A Body In Prayerby Neil Combs
My favorite chapter, hands down
Imagine using your whole body to pray; actively thinking about how each body part can be used to glorify the Lord! That is exactly what author Neil Combs does in his new book, A Body in Prayer. Neil makes you feel as if you are sitting across the table from him and having a lively conversation about his unique approach to praying.
My favorite chapter, hands down (pun intended), is Chapter 7, "Gotta Hand it to You." He addresses our attitudes about work, charity, and prayer, while challenging the reader to adopt a positive and active approach to each task.
A Body in Prayer is a quick and entertaining read. The book effectively combines humor, thoughtfulness and practical suggestions to increase in holiness by focusing on the special attributes of each part of our bodies and how they can be used in prayer. It may have particular appeal to men, who often have trouble finding an active approach to spiritualism.
By Mary Lou Rosien, author of Catholic Family Boot Camp
- Bezalel Books
- Publication date:
- Product dimensions:
- 6.00(w) x 9.00(h) x 0.23(d)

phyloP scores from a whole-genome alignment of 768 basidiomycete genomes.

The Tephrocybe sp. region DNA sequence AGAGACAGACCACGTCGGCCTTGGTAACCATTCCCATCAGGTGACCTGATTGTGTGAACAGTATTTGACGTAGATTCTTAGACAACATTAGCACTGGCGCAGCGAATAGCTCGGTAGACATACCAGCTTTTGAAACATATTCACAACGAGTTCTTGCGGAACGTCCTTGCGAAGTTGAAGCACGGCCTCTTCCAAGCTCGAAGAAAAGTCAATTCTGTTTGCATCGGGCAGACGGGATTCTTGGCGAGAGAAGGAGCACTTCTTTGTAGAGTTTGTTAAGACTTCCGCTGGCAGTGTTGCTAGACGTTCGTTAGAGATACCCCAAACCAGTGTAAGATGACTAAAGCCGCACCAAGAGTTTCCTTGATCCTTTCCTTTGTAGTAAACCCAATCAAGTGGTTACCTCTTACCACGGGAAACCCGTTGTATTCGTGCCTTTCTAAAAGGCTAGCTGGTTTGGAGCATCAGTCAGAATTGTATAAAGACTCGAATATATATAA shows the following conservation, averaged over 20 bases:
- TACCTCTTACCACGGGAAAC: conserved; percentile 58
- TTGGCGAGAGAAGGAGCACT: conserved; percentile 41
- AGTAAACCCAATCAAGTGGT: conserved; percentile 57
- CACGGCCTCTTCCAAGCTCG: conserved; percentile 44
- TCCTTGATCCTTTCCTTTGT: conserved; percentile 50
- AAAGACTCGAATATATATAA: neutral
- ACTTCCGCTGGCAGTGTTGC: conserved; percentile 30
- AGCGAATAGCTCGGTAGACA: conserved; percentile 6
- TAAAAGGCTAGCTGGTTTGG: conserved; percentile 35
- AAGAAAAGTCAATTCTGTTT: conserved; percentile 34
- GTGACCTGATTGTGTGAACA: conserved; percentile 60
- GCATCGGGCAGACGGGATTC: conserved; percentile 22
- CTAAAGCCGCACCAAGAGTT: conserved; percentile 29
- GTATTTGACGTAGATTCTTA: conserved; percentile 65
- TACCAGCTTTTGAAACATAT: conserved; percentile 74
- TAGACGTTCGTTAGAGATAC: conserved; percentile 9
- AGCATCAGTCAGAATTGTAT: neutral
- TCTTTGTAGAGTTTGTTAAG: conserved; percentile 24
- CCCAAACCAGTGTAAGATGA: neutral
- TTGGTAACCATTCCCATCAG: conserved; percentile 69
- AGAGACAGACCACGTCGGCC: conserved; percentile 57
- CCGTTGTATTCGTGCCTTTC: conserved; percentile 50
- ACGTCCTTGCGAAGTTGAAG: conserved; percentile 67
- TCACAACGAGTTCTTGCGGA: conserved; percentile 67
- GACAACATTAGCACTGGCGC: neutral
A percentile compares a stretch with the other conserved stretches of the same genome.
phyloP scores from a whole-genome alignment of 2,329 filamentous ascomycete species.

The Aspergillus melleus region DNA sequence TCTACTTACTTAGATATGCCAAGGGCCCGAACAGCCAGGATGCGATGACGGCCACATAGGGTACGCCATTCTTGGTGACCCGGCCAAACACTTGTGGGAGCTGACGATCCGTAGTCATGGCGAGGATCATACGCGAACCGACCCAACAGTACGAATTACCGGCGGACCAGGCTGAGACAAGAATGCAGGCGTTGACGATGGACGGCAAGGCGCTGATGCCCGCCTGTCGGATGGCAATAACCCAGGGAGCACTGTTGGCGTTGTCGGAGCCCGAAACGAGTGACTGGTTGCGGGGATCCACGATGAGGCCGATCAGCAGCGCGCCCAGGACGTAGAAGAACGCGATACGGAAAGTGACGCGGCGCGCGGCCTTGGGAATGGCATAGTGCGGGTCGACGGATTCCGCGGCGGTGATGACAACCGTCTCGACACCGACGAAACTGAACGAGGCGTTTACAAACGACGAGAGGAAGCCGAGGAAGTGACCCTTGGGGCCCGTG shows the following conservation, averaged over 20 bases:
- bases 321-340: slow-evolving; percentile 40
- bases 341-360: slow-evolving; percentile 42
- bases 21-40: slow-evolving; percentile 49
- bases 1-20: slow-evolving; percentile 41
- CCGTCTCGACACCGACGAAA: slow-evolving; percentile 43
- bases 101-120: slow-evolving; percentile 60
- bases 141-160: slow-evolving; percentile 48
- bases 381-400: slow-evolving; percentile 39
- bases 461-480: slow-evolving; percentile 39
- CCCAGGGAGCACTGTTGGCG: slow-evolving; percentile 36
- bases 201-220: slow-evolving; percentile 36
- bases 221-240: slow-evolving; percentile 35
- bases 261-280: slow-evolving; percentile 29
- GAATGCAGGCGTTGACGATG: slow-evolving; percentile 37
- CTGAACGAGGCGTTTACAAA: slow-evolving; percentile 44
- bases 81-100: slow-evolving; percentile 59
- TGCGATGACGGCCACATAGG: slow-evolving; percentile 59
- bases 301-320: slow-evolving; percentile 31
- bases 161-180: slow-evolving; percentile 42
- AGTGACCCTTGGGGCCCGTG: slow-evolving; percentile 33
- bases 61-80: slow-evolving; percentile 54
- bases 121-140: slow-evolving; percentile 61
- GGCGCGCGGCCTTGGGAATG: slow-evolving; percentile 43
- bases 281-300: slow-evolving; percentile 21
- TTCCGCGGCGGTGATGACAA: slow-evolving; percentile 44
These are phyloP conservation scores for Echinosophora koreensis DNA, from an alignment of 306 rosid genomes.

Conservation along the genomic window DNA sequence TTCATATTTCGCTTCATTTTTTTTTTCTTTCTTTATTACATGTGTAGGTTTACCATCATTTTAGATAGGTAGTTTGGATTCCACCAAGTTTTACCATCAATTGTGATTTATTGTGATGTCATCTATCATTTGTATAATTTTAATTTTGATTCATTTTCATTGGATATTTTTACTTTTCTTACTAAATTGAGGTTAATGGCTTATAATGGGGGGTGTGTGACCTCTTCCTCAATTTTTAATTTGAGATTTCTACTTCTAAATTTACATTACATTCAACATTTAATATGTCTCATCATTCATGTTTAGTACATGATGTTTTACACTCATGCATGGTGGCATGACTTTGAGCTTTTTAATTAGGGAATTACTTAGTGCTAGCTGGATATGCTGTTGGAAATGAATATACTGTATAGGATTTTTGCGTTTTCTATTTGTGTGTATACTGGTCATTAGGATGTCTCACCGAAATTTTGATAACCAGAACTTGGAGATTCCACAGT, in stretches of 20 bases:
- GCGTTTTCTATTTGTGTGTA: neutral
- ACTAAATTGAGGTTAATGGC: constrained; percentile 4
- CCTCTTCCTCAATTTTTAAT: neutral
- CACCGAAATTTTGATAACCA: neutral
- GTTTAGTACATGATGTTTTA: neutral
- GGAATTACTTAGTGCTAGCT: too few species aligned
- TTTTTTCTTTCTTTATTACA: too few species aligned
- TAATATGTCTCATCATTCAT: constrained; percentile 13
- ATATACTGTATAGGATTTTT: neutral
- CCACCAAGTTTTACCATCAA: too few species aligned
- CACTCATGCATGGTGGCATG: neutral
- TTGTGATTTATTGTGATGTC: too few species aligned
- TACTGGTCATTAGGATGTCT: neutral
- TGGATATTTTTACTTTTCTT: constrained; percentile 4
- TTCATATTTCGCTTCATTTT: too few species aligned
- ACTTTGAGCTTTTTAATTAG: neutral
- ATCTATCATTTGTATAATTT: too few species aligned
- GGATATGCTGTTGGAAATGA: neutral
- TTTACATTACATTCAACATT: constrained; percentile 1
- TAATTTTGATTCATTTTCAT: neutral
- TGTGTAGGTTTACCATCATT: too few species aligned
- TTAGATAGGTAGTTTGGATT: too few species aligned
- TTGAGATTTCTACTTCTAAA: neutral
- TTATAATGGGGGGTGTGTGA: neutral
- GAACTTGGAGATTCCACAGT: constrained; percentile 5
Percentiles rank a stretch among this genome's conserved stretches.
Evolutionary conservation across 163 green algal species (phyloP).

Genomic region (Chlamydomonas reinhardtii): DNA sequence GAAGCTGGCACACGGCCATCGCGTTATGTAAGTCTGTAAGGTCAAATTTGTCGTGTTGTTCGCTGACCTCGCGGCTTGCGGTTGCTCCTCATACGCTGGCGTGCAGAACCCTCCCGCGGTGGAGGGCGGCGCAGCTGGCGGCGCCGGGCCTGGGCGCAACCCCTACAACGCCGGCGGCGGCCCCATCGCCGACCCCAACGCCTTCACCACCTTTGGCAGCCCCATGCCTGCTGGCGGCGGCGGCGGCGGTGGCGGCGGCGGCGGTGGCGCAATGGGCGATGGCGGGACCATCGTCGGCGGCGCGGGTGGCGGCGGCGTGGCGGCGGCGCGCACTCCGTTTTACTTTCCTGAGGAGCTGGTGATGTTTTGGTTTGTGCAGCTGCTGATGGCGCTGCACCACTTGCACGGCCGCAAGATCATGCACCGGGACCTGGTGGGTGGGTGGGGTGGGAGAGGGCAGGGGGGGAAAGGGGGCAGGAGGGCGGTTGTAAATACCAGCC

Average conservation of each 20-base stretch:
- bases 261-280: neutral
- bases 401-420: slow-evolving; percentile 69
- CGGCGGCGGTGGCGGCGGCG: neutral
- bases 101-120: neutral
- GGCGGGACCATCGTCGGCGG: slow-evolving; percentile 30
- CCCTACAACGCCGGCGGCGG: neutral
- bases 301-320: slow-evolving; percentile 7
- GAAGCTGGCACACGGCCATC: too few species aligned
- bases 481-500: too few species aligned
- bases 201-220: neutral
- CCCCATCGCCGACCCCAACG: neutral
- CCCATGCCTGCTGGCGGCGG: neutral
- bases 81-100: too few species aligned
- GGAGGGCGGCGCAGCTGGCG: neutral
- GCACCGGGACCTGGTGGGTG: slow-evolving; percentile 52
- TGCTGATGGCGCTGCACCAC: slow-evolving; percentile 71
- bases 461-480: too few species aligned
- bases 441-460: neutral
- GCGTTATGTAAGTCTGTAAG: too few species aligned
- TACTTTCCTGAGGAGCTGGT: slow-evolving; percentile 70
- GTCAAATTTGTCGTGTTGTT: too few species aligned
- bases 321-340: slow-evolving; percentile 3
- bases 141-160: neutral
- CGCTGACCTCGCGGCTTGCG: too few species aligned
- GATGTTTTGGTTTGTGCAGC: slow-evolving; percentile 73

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This book is an accessible path to Catholic spirituality. By 'accessible' I mean easy to read and understand,because even though it provides the appropriate scriptural reference or link to the practice of a saint, it does so without unnecessary wordiness, and by 'Catholic' I mean it is an excellent treatment of the traditional Catholic practices of prayer, almsgiving, and fasting. The treatment of the senses in service to spirituality is especially good, because in fact we sin through our senses, and that is why in the sacrament of Extreme Unction, given by the priest during serious illness or imminent death, the senses are anointed and purified with the holy oil. Combs has here assembled many ways to use the senses rather as prayers, looking and listening and tasting the gifts our Creator offers us. It would be impossible to enumerate all the practical tips, but I have two favorites. You will find the advice to 'smile more' just about everywhere, and with good reason, it is a behavior associated with happy, successful people. But Combs associates it not with our success but with our suffering, a way of telling God that in spite of our own trials, we cheerfully accept His will for us, we accept our cross. This is so Catholic! And the other surprising advice he gives is rather a smile's opposite--our tears. Combs enumerates the many times the Bible tells us Christ wept, and then advises us to cry freely, as a child might, so that a loving Father in heaven will do what any parent does--comfort and help. This is so insightful and so useful that it alone is worth the small price of this incredibly useful little book.